The History of America’s War On Drugs

classic Classic list List threaded Threaded
1 message Options
Reply | Threaded
Open this post in threaded view

The History of America’s War On Drugs


By Trevor McDonald

Did you know that heroin used to be sold over-the-counter?

Did you know that heroin used to be sold over-the-counter?

America’s war on drugs began sometime after we stiffened our laws on opiates. This is a war we’ve been fighting for nearly a century. Given the span of time we’ve been at this, you might expect some significant progress. You’d be wrong.

The following timeline explains the up-and-down ride we’ve taken to fight illegal drugs in this country.

1800s – After the Civil War, opium was all the rage. Then came cocaine. Morphine was the choice prescription painkiller. Heroin was used to treat respiratory illnesses, and Coca-Cola actually contained cocaine. Drugs were easily accessible, and people were getting addicted. It became very clear that the free-for-all approach wasn’t working. These drugs needed to be regulated.

1906 – The Pure Food and Drug Act called for accurate labeling on all prescription medications.

1914 – The country’s first federal drug policy was passed. The Harrison Narcotics Act restricted manufacturing and sales of cocaine, heroin, morphine, and marijuana.

1919 – The Supreme Court ruled against treating addicts with maintenance doses of addictive substances in Webb et al. v. United States.

1930 – Federal Bureau of Narcotics was formed and headed by Harry J. Anslinger. This bureau focused heavily on sources of supply.

1937 – The Marijuana Tax Act was passed to prohibit the unlicensed sale of marijuana.

1951 – The Boggs Act set 2-year minimum sentences with a 5-year maximum for first offenders. With this act, there were no distinctions between consumers and traffickers. There was also no distinction between drugs like marijuana and heroin. Everyone was subject to the same punishment.

1956 – The Narcotics Control Act increased sentences for drug traffickers to a 5-year minimum on the first offense and a 10-year minimum on all subsequent offenses.

1960s – Possibly in response to strict drug laws, the 60s brought a rebellious drug-fueled movement. Hallucinogens like LSD became more popular and drug demand went through the roof.

1966 – The Narcotics Addict Rehabilitation Act specified narcotic addiction as a mental illness. This was the first time drug addiction was treated similar to alcoholism.

1971 – President Richard Nixon declared the first official war on drugs and the government funded a methadone maintenance program for recovering addicts.

1973 – The Drug Enforcement Agency (DEA) was created. Operation Intercept was one of their missions, which put pressure on Mexico to regulate marijuana farmers. Also in this year, Oregon was the first state to decriminalize marijuana possession.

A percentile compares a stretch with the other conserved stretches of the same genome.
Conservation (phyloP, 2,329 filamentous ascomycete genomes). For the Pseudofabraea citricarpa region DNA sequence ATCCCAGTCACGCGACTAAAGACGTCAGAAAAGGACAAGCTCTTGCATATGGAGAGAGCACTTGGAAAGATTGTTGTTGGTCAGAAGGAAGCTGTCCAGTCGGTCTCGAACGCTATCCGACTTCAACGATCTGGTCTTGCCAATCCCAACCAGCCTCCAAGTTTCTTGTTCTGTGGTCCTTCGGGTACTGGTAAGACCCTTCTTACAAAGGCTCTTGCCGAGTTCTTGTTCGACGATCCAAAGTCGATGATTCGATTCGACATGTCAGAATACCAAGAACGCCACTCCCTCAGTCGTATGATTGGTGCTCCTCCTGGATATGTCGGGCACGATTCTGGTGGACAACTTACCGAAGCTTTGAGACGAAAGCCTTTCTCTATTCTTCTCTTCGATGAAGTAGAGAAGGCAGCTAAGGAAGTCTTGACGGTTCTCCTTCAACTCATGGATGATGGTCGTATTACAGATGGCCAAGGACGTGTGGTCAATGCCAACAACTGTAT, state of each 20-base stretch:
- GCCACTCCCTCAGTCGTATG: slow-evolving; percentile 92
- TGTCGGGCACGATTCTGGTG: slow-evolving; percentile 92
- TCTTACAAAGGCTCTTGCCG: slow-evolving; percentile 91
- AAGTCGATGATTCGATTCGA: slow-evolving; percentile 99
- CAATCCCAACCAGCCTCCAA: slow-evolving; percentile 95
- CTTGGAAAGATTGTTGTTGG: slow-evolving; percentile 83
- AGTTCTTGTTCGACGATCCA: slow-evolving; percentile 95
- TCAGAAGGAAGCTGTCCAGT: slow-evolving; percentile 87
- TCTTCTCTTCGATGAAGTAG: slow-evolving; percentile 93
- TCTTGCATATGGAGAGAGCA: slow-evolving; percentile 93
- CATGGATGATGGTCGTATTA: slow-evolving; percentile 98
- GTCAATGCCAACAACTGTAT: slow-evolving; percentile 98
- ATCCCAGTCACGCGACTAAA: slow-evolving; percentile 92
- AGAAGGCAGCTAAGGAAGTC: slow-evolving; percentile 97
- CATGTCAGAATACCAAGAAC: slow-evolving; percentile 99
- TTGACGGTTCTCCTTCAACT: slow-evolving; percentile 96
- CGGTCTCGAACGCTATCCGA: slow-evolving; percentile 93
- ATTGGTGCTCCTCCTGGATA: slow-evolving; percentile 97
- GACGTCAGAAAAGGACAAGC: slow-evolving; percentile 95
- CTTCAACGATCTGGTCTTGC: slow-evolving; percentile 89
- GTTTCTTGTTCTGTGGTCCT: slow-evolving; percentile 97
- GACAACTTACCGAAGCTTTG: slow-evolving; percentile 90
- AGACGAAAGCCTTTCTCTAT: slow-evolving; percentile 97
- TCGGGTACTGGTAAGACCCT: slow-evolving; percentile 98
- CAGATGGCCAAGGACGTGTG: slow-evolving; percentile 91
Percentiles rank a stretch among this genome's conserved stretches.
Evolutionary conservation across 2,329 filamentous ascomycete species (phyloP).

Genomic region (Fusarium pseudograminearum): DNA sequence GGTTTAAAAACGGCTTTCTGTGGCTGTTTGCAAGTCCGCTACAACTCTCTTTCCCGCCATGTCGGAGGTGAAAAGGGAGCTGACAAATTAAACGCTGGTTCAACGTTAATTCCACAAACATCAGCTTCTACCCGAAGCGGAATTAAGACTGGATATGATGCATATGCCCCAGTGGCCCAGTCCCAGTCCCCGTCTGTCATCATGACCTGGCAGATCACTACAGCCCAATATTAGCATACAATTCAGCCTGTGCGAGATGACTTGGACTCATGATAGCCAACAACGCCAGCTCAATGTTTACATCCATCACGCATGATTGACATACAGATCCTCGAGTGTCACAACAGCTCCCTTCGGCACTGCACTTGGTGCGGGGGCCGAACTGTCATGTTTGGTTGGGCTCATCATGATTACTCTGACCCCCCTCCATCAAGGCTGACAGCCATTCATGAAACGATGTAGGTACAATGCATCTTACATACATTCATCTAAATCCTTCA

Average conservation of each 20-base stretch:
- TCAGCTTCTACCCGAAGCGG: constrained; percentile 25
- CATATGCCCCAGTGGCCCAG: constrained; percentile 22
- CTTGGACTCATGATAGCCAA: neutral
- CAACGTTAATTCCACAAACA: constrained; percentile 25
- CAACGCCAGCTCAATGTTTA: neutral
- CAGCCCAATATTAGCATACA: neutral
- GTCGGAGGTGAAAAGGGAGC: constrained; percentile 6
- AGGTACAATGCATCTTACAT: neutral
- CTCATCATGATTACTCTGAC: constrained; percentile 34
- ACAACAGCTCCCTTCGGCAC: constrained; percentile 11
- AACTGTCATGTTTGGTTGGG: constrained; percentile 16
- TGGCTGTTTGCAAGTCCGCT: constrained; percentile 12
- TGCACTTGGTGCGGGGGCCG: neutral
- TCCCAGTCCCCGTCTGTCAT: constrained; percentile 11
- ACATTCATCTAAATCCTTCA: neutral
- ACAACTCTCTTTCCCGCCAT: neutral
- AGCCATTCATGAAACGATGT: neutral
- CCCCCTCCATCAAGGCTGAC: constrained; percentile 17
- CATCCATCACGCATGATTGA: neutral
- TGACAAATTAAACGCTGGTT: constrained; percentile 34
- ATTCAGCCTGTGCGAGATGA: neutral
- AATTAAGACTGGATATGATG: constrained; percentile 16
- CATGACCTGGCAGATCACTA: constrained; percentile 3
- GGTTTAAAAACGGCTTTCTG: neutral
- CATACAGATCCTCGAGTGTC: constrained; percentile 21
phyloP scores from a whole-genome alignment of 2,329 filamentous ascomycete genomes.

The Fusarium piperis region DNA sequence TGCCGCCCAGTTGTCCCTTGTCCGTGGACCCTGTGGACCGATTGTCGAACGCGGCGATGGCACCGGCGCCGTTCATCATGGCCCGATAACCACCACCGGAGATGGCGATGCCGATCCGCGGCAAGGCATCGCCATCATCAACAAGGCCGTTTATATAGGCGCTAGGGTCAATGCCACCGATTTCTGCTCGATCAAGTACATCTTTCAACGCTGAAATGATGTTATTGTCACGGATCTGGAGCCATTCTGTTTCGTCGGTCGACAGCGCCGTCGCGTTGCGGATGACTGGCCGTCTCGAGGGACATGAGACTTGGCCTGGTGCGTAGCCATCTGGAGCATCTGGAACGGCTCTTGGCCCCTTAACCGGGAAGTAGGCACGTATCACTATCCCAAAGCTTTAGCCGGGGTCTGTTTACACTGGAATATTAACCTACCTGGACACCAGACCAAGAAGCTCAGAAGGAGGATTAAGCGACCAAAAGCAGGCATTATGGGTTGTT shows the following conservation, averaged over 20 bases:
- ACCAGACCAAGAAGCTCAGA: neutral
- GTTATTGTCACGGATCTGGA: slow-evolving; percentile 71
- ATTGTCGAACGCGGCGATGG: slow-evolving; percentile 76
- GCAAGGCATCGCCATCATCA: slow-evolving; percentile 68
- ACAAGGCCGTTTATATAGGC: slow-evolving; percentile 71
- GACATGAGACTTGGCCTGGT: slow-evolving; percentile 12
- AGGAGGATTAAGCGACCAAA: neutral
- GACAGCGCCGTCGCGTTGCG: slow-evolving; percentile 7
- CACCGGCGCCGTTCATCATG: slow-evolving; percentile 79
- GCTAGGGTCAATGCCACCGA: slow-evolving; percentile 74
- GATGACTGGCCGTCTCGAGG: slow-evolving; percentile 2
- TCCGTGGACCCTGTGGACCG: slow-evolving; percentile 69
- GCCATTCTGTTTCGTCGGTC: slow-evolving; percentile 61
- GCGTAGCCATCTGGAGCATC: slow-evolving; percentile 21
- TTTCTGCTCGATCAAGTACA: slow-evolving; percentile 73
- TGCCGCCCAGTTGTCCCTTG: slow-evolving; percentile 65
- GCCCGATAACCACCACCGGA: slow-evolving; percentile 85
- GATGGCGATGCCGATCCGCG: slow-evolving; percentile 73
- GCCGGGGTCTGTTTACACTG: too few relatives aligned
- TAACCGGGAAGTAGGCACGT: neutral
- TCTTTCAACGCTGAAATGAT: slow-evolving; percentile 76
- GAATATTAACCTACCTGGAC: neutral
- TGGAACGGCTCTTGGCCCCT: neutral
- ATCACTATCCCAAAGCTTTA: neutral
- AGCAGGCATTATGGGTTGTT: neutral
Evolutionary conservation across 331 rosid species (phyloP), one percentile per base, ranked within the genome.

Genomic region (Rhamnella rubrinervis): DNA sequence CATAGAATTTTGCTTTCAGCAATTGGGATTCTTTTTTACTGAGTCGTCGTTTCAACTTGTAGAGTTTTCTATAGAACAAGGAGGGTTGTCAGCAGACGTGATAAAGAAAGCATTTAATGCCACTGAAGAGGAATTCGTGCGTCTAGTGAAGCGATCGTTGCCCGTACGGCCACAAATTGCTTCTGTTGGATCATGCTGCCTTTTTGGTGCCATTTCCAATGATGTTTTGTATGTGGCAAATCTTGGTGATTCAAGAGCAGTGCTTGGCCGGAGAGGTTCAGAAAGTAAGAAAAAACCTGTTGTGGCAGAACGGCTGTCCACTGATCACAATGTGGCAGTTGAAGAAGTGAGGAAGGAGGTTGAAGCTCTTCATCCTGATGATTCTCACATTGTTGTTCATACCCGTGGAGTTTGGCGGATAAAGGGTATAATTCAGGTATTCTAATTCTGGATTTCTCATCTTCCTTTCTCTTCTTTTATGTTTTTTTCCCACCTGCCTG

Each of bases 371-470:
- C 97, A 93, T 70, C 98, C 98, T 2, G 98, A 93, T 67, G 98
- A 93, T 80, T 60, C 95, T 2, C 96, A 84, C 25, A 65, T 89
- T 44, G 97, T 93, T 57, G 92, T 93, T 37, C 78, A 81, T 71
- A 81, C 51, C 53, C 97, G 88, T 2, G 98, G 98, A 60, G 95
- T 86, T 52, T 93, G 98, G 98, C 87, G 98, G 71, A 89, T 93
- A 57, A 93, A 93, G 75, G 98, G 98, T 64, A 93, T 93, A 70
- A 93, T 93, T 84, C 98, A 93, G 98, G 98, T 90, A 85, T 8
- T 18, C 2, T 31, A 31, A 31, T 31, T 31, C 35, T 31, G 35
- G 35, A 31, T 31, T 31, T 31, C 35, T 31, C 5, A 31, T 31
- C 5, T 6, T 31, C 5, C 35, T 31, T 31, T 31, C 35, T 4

1977 – President Carter proposed more lenient laws against marijuana use.

1982 – Nancy Reagan started the infamous “Just Say No” campaign to discourage kids from buying drugs. In this year, Ronald Reagan declared drugs as a threat to national security.

1984 – By this time, cocaine demand had grown about 700 percent in just six years. Marijuana was believed to be a gateway drug to cocaine, so the government moved away from decriminalizing marijuana.

1986 – The Anti-Drug Abuse Act established first-time mandatory minimum sentences that were triggered by the drug quantities they had in possession. The act also established tougher sentences for crack cocaine than powder cocaine.

1988 – The Anti-Drug Abuse Act passed in this year enforced even stricter punishments for people convicted of drug offenses. This act also eliminates federal benefits for offenders and introduces the use of death penalty for severe drug-related crimes.

1994 – Bill Clinton nearly doubled spending for rehab and prevention services, and he also increased eradication and law enforcement programs.

1996 – California votes to legalize medical marijuana. This was also the year the now popularly-abused painkiller OxyContin began being manufactured.

2001 – Joint Commission rolled out Pain Management Standards, which reinforced the idea that pain is the 5th vital sign. This fueled a surge in opioid painkiller prescriptions.

2016 – Life expectancy dropped two years in a row thanks to a surge in fatal overdoses.

2017 – President Trump declared the opioid crisis a public health emergency to address the overwhelming addiction epidemic.